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Next.js, the React Framework, is the perfect solution for hybrid applications built with static assets and serverless functions.

Next.js was created by Vercel, and since its creation it has been actively maintained and supported by Vercel and its growing community of developers. You can expect first class support of all Next.js features out the box with no configuration required.

Once you have signed up to Vercel, you can use our Git Integrations with GitHub, GitLab, or Bitbucket to deploy an existing Next.js project by selecting a repository from your Git account:

If you don't have an app yet, use the quickstart below, based on our Next.js Example, to get started with Next.js and Vercel as fast as possible:

Furthermore, in the "Import Git Repository" section of the "New Project" page you can create a project using one of the examples in the Next.js repo.

To learn more about Next.js, check out the official learning course, created by the Next.js team. It's an interactive course to get you started with Next.js while building your own blog.

Any Next.js app is compatible with Vercel from the start. Vercel configuration (vercel.json) is not required to get your app up and running. Furthermore, most of the features handled by vercel.json are already covered by Next.js itself.

With the exclusion of custom servers, which can't be deployed on Vercel, every Next.js feature should work out of the box, including (but not limited to):

Next.js will give you the best developer experience, and Vercel will optimize and scale your application.

Static assets (JS, CSS, images, etc) will be served from our global edge network. API routes, and pages that use Server-side Rendering, will automatically become isolated Serverless Functions.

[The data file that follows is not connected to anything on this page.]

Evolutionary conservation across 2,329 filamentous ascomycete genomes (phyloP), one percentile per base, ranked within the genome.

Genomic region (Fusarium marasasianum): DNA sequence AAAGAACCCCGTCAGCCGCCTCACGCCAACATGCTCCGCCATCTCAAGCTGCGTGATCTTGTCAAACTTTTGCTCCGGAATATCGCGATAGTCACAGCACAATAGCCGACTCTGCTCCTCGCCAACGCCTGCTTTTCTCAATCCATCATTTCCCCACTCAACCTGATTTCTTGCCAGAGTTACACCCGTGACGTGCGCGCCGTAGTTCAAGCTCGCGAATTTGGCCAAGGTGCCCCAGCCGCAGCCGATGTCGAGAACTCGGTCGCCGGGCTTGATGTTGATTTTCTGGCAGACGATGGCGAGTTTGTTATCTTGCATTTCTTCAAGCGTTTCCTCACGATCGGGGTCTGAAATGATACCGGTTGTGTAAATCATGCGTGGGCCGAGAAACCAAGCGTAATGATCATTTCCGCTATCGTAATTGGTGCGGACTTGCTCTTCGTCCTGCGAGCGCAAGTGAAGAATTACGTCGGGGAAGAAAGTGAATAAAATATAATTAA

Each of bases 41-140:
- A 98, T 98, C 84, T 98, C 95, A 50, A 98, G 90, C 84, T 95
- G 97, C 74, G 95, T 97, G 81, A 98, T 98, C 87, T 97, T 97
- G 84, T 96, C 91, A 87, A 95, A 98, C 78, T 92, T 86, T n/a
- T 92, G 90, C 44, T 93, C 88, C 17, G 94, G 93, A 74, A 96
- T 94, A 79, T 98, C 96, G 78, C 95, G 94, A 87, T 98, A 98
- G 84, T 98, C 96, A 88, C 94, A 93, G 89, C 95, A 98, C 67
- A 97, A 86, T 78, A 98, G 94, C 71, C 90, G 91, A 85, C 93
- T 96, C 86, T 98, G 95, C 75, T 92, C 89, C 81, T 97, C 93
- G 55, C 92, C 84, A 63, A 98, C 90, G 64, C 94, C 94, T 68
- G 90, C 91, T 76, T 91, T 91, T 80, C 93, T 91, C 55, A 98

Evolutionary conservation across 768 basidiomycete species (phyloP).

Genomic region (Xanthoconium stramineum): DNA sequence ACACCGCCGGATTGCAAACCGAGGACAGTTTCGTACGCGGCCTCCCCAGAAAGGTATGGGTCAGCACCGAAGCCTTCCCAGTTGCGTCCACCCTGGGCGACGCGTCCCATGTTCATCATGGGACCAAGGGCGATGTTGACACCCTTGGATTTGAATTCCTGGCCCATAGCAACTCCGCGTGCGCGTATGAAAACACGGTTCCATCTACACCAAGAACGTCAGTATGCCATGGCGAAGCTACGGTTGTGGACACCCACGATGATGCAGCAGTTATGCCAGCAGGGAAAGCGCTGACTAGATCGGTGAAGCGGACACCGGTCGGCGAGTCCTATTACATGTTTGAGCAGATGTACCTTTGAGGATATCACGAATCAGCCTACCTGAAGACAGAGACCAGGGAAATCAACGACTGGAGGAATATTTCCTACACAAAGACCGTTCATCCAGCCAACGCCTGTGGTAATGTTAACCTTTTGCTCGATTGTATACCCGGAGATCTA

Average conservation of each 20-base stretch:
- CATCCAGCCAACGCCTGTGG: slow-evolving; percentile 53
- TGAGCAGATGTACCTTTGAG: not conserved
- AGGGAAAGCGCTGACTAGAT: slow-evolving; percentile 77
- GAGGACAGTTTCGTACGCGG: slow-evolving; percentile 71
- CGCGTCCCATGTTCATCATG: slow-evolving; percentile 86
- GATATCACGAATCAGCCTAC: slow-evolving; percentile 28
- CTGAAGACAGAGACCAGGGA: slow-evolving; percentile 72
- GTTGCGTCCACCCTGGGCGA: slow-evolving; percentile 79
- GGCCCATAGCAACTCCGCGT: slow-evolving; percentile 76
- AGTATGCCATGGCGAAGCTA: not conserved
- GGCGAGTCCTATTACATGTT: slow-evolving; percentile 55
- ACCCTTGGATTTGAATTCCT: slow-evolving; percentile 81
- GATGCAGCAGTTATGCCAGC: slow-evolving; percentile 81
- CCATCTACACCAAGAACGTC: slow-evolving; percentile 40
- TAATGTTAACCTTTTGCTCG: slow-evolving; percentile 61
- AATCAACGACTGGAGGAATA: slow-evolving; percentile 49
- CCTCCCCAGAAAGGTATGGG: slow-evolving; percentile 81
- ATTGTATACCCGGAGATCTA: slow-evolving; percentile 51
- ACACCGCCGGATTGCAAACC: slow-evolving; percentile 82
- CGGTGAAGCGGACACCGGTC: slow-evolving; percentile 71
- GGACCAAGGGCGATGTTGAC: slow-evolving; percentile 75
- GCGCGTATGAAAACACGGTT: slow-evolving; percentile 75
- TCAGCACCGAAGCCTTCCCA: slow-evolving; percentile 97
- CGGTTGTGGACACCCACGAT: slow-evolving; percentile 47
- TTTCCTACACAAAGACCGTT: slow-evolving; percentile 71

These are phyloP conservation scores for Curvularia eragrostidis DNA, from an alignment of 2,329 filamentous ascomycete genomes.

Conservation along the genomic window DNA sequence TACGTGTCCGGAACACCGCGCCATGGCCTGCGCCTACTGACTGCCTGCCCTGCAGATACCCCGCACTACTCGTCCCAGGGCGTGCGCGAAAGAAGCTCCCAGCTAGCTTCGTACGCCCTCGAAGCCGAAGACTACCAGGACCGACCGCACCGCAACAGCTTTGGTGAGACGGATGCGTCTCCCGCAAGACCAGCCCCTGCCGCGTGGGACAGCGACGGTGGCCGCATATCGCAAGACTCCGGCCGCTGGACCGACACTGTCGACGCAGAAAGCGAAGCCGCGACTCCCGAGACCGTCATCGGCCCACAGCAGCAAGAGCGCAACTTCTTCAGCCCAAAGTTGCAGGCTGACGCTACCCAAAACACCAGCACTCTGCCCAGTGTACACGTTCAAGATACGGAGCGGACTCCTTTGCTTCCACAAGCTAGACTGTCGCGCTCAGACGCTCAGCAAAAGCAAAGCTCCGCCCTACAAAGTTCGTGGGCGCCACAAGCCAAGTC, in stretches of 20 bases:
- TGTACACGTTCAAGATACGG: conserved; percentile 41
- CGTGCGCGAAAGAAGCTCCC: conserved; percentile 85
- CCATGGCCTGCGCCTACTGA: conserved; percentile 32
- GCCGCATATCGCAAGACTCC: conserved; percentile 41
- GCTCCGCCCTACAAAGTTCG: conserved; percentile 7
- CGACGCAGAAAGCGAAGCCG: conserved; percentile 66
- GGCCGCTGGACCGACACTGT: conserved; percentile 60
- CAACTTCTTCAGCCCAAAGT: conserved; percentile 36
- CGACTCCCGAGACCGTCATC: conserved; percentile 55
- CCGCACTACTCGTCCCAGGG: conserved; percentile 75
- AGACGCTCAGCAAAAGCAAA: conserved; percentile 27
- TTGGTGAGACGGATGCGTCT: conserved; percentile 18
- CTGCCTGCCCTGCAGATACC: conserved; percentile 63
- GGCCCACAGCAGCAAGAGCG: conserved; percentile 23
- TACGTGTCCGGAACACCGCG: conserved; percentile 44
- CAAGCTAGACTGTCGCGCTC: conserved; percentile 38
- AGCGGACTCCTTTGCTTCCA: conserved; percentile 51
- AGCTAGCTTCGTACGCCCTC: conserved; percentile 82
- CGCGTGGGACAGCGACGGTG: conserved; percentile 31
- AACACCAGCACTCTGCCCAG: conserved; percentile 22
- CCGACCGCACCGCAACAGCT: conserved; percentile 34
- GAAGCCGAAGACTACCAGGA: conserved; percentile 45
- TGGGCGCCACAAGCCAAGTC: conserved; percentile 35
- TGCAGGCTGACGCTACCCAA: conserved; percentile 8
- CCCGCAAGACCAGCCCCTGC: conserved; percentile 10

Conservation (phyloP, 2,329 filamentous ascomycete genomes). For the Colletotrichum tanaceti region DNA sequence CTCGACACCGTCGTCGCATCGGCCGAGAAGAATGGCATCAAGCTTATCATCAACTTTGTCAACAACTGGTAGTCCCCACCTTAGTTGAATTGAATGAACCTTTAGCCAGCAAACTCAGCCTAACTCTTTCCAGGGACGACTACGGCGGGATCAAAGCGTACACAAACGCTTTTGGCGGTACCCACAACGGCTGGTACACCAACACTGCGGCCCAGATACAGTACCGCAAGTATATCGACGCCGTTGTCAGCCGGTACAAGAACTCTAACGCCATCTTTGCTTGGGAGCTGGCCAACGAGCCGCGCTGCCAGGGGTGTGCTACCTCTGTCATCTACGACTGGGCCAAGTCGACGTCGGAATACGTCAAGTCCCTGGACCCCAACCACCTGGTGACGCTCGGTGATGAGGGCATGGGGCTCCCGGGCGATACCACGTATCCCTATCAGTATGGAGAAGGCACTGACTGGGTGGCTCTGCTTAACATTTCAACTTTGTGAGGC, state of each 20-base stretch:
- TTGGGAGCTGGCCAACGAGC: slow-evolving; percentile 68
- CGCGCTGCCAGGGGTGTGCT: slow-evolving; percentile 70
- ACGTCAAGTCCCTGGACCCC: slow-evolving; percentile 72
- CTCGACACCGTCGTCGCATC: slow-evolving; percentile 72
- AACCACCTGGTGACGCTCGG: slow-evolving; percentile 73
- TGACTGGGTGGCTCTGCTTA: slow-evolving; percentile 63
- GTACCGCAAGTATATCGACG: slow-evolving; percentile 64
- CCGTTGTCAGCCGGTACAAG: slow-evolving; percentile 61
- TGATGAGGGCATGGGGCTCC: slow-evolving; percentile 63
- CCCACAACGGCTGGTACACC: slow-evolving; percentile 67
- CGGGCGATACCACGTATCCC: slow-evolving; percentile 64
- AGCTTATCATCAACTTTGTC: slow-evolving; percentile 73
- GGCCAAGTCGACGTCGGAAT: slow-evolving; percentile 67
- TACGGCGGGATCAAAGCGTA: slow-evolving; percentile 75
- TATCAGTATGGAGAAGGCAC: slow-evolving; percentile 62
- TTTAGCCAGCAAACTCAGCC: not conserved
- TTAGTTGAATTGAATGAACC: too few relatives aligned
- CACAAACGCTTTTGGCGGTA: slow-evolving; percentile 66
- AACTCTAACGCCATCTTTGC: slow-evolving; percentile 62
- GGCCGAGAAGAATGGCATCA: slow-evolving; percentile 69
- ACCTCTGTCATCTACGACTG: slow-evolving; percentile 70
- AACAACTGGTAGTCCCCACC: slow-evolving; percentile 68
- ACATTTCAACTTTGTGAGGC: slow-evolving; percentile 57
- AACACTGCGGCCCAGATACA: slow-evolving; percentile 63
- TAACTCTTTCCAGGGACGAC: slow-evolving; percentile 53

While working with Next.js, your focus should be on the Next.js documentation. Vercel won't change or dictate how your Next.js application should be built. This section will focus on how some of Vercel features relate to Next.js.

In a Next.js application, you can use Environment Variables to add secrets in a .env.local file. For example:

# .env.local

This loads process.env.DB_HOST, process.env.DB_USER, and process.env.DB_PASS into the Node.js environment, allowing you to use them in Next.js data fetching methods and API routes. For example, using getStaticProps:

// pages/index.js
export async function getStaticProps() {
  const db = await myDB.connect({
    host: process.env.DB_HOST,
    username: process.env.DB_USER,
    password: process.env.DB_PASS,
  // ...

Because secrets are private, .env.local is ignored by git and it won't be available for deployments, this is expected as it's only intended to be used in development.

To make secrets work in a Vercel project, you can add Environment Variables in your Project Settings that match the variables inside .env.local. For example, you would add the variables from the example above like so:

Adding Environment Variables to Vercel projects.

Production deployments will now have access to the required environment variables, without having to expose them in your repo.

We can go one step further and add development secrets in the "Development" tab, which can then be downloaded to .env.local in your local project:

vercel env pull .env.local

next export allows your app to be statically exported, however, it's not required for Vercel deployments as Next.js pages will be automatically exported to HTML whenever possible thanks to the hybrid nature of pages. Vercel will automatically serve static assets from the global edge network.

With Next.js you don't have to lock into static only or serverless only, instead you are free to decide on the go, in a per-page basis.